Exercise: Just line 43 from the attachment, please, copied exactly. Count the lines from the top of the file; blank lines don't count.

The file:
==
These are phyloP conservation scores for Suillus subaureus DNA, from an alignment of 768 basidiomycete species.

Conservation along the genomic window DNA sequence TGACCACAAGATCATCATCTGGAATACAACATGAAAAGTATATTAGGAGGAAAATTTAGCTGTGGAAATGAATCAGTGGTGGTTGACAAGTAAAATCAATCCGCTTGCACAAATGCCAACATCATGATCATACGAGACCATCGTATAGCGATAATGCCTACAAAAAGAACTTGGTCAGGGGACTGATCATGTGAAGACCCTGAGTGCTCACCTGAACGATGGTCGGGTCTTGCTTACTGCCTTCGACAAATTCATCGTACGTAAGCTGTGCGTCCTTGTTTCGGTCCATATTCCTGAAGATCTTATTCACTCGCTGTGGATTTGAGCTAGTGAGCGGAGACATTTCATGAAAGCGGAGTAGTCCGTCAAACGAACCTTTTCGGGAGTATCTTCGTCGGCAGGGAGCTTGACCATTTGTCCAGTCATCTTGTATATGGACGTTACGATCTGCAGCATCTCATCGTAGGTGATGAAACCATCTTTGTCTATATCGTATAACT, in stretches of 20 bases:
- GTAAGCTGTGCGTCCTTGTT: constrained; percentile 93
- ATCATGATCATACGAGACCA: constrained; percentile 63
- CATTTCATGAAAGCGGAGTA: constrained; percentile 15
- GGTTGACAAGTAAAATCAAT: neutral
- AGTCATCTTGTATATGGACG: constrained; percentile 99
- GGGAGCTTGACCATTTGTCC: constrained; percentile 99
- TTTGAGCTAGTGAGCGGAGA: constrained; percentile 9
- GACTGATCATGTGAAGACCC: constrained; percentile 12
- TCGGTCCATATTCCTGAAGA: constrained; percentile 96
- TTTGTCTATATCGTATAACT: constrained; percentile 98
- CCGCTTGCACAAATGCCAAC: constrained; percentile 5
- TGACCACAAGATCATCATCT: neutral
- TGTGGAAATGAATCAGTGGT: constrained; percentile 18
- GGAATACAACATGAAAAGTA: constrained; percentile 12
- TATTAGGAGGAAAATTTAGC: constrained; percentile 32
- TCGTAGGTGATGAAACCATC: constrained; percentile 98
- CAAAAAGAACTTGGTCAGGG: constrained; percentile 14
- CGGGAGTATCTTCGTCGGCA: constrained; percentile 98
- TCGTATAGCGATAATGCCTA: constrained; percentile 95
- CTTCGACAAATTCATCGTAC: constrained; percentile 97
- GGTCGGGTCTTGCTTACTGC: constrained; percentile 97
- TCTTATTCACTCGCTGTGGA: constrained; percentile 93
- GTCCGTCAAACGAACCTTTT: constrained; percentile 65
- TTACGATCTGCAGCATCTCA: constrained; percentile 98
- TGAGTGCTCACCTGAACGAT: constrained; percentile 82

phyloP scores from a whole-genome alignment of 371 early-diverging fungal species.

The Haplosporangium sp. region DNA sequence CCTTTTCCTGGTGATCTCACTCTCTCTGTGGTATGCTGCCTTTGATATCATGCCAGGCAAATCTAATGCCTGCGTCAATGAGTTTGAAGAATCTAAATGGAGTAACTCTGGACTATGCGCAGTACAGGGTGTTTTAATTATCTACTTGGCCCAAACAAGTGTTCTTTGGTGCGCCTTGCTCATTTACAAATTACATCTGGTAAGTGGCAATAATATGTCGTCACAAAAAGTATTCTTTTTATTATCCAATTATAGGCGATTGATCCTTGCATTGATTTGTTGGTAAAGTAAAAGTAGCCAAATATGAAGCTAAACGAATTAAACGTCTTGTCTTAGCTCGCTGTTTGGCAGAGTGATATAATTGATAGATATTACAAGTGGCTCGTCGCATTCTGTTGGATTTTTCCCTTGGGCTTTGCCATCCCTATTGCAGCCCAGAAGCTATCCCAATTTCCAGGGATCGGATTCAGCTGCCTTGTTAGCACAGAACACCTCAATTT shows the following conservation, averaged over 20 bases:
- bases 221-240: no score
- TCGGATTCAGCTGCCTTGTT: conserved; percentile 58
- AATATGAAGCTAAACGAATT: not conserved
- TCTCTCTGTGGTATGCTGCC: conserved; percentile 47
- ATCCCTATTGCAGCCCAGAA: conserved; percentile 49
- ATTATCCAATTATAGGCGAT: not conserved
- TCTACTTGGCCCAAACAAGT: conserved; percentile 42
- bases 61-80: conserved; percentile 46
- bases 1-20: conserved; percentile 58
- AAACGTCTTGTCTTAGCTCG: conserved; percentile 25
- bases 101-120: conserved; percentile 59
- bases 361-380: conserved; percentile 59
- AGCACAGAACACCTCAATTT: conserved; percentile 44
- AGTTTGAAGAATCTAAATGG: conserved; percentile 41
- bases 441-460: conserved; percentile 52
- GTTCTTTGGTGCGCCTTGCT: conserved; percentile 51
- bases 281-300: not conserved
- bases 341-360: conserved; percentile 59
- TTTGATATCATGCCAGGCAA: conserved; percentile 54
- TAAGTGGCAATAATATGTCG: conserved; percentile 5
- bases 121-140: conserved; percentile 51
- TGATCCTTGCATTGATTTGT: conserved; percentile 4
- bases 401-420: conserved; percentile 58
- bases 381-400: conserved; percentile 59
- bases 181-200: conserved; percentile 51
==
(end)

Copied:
- AGTTTGAAGAATCTAAATGG: conserved; percentile 41